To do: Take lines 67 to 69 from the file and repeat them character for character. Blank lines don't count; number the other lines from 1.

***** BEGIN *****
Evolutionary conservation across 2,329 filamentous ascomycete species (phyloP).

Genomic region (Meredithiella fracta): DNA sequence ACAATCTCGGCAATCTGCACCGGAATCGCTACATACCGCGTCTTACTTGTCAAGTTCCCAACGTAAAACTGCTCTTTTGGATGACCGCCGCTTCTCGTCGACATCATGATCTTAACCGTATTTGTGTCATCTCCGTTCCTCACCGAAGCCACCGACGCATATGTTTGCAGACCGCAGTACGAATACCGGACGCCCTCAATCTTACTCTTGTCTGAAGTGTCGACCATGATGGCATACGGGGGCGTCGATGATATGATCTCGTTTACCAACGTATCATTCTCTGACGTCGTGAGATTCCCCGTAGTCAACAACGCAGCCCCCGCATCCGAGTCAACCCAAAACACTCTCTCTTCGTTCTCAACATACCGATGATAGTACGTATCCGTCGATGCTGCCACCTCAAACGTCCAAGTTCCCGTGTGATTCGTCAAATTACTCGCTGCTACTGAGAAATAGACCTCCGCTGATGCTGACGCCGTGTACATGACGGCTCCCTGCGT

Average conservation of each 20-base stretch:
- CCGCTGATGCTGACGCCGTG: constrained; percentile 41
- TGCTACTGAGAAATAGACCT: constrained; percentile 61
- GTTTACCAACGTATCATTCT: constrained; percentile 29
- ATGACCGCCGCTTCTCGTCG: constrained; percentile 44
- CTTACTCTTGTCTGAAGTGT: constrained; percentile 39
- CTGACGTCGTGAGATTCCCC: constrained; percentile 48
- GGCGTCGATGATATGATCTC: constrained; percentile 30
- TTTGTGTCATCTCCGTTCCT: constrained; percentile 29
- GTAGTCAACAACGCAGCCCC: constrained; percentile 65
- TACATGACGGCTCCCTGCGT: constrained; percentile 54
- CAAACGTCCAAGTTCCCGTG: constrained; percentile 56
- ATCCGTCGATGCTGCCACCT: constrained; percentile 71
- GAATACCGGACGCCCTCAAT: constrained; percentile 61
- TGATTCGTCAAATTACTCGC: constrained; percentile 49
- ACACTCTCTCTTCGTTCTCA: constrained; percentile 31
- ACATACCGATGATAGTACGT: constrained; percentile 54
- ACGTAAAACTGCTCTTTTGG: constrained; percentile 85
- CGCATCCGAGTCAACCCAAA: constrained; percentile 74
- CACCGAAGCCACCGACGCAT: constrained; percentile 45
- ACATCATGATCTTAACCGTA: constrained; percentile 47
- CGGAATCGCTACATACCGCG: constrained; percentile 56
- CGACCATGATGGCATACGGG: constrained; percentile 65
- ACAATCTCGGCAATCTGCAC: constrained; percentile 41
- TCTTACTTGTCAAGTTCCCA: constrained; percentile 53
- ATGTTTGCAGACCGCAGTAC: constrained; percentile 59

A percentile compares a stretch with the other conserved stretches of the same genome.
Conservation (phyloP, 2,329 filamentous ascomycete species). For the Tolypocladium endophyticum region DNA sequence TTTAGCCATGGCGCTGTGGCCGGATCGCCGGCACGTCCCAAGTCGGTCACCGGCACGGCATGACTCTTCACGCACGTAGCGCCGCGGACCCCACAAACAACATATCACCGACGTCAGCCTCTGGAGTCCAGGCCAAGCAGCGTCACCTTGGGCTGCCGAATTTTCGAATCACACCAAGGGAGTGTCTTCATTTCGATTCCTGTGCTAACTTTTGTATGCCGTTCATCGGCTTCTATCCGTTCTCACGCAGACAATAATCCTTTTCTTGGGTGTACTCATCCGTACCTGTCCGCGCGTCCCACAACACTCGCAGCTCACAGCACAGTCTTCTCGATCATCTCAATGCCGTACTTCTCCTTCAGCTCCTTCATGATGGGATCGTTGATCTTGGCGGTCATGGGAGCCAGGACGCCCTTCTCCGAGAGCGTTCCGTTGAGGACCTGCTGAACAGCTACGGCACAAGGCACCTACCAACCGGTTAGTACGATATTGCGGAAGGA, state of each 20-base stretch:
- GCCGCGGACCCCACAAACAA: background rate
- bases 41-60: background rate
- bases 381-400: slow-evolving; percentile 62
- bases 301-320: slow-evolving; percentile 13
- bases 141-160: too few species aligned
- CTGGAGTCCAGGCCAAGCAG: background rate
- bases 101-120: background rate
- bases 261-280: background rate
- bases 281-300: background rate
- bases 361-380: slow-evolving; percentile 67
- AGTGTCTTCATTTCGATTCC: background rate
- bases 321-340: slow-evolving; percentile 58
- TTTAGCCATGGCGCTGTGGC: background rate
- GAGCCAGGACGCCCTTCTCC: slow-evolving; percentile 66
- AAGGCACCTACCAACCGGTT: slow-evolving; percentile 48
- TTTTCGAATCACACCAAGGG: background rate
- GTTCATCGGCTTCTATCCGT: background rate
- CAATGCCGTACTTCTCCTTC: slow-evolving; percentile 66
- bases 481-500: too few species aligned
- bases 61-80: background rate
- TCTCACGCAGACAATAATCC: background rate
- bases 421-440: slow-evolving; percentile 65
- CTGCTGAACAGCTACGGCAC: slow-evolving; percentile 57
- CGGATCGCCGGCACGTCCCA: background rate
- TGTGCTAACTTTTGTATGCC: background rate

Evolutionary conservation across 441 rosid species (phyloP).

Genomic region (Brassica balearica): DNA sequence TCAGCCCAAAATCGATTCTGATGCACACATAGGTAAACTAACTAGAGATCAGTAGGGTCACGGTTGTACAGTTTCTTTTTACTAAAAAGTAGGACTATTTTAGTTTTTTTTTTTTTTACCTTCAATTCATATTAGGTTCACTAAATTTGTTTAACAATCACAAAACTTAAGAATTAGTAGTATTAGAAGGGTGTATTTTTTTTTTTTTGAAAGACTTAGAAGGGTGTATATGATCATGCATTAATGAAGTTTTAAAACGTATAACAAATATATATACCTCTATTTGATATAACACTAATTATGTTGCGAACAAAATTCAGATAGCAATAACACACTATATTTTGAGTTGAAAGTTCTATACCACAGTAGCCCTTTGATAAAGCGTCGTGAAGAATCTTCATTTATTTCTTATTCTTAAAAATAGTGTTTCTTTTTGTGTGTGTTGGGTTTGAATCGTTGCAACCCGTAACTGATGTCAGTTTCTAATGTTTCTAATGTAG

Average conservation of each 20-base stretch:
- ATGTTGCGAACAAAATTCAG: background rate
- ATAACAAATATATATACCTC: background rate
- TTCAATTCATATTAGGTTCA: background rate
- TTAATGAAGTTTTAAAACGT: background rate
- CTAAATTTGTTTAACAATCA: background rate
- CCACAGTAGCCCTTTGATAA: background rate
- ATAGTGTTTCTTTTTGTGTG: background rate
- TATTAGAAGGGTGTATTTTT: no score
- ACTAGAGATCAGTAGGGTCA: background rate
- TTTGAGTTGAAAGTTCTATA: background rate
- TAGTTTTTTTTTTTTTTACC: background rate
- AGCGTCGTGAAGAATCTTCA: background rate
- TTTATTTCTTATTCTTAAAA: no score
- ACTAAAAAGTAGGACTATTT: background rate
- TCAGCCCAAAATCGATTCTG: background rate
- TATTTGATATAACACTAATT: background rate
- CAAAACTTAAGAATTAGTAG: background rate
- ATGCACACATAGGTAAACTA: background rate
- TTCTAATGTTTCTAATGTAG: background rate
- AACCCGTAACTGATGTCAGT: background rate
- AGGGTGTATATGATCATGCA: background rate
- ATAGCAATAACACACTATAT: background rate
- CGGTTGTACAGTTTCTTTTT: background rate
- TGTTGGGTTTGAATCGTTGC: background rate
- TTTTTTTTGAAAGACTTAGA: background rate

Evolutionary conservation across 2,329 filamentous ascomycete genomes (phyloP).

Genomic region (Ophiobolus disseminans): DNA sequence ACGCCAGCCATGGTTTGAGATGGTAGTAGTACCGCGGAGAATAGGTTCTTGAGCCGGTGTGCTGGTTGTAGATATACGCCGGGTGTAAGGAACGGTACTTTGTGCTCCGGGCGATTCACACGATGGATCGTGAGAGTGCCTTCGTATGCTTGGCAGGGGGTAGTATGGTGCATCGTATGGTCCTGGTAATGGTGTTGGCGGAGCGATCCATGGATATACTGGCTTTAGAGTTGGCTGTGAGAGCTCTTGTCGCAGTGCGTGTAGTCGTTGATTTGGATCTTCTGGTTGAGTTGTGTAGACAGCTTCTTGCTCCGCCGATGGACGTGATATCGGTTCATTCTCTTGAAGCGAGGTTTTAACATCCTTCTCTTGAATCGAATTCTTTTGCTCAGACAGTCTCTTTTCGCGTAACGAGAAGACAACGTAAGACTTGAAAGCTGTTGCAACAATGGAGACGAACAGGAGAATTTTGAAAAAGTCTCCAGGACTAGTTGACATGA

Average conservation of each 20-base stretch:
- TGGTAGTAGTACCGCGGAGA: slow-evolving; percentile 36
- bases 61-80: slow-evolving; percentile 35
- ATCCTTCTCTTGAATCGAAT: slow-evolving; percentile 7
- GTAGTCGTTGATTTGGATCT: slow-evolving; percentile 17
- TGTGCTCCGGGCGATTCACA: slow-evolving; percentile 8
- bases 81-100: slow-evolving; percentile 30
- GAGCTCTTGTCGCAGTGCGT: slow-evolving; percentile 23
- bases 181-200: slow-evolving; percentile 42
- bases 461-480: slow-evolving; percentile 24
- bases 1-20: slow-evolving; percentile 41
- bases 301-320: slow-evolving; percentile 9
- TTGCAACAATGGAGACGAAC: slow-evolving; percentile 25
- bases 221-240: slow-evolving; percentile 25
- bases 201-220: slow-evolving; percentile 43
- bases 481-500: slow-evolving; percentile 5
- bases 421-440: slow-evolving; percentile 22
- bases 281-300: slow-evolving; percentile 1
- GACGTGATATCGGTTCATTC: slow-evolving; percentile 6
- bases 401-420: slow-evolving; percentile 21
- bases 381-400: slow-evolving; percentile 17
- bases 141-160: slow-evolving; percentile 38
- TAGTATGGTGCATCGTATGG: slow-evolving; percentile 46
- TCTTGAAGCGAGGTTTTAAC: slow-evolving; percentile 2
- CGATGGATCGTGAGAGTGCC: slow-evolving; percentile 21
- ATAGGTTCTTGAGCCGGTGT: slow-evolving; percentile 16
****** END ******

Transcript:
- ACTAGAGATCAGTAGGGTCA: background rate
- TTTGAGTTGAAAGTTCTATA: background rate
- TAGTTTTTTTTTTTTTTACC: background rate